Everything’s Better with (Apple) Butter

I grew up in the Mohawk Valley of Upstate New York, where apples abounded. In the autumn, we’d go to one of the local orchards to pick our own. I especially loved the crisp, sweet-tart Macintosh apples, which have the perfect combination of satisfying crunch and flavorful juice.

For the last 22 years, I’ve lived in Northern California, and while the produce here is generally unparalleled, our apples are, at least for eating out of hand, pretty lackluster. Some may have the right crispness, but are either puckering-ly sour or insipidly sweet. Others may have the right balance of flavor, but suffer from mealy texture.

However, the one surefire way to conjure up the flavor of the apples of my youth is by cooking them down into a rich, smooth apple butter. Slathered on an English muffin or swirled into a warming bowl of morning oatmeal, it transports me back in a single bite.

Best of all, apple butter is possibly the easiest preserves to make. You don’t even have to peel or core the apples, and you can do the entire thing in your slow cooker. Sealed up in half-pint jars, I can always have some on hand when I want to relive those chilly mornings among the apple orchards.

Apple Butter

Makes about three pints
5 lbs apples
1 c. apple cider vinegar
1 c. apple cider or juice
1 ½ c. brown sugar, tightly packed
2 Tbsp maple syrup
½ tsp ground cinnamon
¼ tsp ground nutmeg
¼ tsp ground allspice
pinch of salt

Thoroughly wash apples. If they seem waxy, scrub with a produce brush. Organic apples are recommended, since you will be cooking them with the skins on.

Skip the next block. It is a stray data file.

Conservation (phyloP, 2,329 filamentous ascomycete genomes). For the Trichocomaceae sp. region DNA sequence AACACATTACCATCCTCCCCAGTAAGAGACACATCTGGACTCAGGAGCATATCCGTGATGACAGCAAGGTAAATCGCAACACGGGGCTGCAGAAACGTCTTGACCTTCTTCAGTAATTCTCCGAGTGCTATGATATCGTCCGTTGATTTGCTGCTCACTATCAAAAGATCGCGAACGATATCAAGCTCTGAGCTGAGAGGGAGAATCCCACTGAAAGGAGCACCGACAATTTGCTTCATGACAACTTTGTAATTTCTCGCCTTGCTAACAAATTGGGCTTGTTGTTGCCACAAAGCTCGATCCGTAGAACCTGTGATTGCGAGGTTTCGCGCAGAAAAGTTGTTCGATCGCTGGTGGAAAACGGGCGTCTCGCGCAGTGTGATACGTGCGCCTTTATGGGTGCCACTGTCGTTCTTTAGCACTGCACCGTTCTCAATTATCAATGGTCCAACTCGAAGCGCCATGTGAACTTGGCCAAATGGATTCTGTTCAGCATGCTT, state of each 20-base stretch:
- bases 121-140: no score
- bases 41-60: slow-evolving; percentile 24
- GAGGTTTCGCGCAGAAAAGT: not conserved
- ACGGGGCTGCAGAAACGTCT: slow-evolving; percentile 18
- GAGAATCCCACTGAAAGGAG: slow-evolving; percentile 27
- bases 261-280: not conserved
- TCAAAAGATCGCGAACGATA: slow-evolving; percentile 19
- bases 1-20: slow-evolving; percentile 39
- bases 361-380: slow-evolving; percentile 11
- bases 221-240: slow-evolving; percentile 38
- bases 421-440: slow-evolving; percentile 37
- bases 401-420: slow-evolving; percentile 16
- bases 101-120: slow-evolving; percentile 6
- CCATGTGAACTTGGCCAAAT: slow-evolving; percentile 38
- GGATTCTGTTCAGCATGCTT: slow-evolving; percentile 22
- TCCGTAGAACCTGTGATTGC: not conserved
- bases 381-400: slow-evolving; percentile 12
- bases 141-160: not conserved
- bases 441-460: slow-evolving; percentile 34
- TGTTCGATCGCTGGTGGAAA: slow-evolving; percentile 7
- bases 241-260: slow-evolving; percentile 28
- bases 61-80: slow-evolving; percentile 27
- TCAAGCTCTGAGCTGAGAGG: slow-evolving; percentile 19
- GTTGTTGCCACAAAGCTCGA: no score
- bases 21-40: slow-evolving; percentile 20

Quarter the apples and add them to your slow cooker. Add apple cider vinegar and cider or juice. Cook, covered, until the apples are soft.

Mash the apples with a potato masher until thoroughly pulped.

Run the pulp through a food mill to catch the skins and seeds, passing a puree. If you do not have a food mill, press the pulp through a sieve.

Add dark brown sugar, maple syrup, ground cinnamon, nutmeg, allspice, and a pinch of salt. Cook, stirring occasionally to prevent scorching, until the apple butter darkens and it mounds on a spoon. Adjust sweetness and seasonings to taste. Store in the refrigerator for a month, or water bath can for 15 minutes and store in a cool, dark place for up to a year.

Sean Timberlake is a professional writer, amateur foodie, avid traveler and all-around bon vivant. He is the founder of Punk Domestics, a content and community site for DIY food enthusiasts, and has penned the blog Hedonia since 2006. He lives in San Francisco with his husband, DPaul Brown, and their hyperactive terrier, Reese.

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